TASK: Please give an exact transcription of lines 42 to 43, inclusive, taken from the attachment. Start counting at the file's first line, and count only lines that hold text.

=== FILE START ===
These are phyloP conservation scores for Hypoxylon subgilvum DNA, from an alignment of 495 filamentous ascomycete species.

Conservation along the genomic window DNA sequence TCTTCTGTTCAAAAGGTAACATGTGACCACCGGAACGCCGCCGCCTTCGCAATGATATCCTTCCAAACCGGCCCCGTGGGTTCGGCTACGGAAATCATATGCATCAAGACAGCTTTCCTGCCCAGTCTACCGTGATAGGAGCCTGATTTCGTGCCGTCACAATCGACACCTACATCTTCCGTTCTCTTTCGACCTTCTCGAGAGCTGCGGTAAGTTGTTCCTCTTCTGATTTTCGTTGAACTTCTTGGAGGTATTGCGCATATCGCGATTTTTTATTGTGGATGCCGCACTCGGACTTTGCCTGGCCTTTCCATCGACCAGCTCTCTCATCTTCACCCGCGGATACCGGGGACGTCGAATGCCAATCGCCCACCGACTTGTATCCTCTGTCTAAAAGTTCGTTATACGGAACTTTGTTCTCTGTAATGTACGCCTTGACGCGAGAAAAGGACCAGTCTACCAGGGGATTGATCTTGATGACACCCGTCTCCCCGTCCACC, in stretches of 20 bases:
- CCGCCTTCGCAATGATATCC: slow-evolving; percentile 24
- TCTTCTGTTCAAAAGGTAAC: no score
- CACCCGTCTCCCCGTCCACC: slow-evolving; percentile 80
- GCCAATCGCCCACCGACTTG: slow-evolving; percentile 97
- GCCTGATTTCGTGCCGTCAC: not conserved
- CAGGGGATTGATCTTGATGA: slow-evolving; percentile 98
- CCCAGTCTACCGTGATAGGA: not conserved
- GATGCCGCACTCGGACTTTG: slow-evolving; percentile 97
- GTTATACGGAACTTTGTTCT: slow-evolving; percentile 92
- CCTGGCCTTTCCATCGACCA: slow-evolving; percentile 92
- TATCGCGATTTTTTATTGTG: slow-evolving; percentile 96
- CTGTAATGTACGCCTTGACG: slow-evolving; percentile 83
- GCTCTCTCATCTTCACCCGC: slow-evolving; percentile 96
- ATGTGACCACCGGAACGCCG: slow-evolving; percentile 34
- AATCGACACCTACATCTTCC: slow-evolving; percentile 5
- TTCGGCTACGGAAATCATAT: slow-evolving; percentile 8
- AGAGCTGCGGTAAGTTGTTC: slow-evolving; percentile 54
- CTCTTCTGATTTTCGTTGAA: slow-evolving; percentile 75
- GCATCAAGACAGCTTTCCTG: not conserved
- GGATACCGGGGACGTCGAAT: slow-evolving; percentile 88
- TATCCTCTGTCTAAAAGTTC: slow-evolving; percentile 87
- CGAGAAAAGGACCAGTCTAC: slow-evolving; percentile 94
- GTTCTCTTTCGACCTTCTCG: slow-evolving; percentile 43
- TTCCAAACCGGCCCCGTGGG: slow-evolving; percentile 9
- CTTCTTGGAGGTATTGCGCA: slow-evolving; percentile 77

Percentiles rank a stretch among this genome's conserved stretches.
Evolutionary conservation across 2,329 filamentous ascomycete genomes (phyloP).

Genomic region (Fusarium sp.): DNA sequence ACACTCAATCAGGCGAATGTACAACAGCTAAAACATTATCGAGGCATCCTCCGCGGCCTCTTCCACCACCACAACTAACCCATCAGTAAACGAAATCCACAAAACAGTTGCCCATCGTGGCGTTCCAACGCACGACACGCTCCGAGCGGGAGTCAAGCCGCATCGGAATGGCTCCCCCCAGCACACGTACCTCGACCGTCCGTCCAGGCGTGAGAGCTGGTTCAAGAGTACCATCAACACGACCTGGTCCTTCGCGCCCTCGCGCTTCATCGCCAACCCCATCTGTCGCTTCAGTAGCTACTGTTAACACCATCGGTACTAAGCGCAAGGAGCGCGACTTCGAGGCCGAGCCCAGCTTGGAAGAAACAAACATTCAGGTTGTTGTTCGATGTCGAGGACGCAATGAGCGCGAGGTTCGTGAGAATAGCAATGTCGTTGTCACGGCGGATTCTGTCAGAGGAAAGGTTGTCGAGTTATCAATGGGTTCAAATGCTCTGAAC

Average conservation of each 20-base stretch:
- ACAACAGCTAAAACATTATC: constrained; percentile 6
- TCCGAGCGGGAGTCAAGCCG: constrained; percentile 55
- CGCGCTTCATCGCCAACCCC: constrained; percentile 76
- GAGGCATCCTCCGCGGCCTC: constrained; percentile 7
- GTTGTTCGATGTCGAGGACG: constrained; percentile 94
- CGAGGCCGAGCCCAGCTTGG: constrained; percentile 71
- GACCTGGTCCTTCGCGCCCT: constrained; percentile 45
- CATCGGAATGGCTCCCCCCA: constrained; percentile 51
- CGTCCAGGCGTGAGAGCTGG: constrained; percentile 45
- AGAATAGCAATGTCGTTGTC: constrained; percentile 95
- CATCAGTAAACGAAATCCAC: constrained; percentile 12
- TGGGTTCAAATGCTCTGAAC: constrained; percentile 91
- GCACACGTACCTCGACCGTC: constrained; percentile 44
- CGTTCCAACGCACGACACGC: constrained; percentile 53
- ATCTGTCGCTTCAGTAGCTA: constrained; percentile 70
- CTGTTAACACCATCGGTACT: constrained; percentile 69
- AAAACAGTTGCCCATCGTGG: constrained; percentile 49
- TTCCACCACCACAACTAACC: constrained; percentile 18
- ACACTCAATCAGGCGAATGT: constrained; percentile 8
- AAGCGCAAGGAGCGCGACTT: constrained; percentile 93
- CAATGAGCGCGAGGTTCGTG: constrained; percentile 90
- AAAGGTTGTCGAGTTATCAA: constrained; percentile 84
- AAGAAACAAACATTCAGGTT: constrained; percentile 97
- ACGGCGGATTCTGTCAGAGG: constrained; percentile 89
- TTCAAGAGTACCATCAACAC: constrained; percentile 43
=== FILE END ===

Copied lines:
- CATCAGTAAACGAAATCCAC: constrained; percentile 12
- TGGGTTCAAATGCTCTGAAC: constrained; percentile 91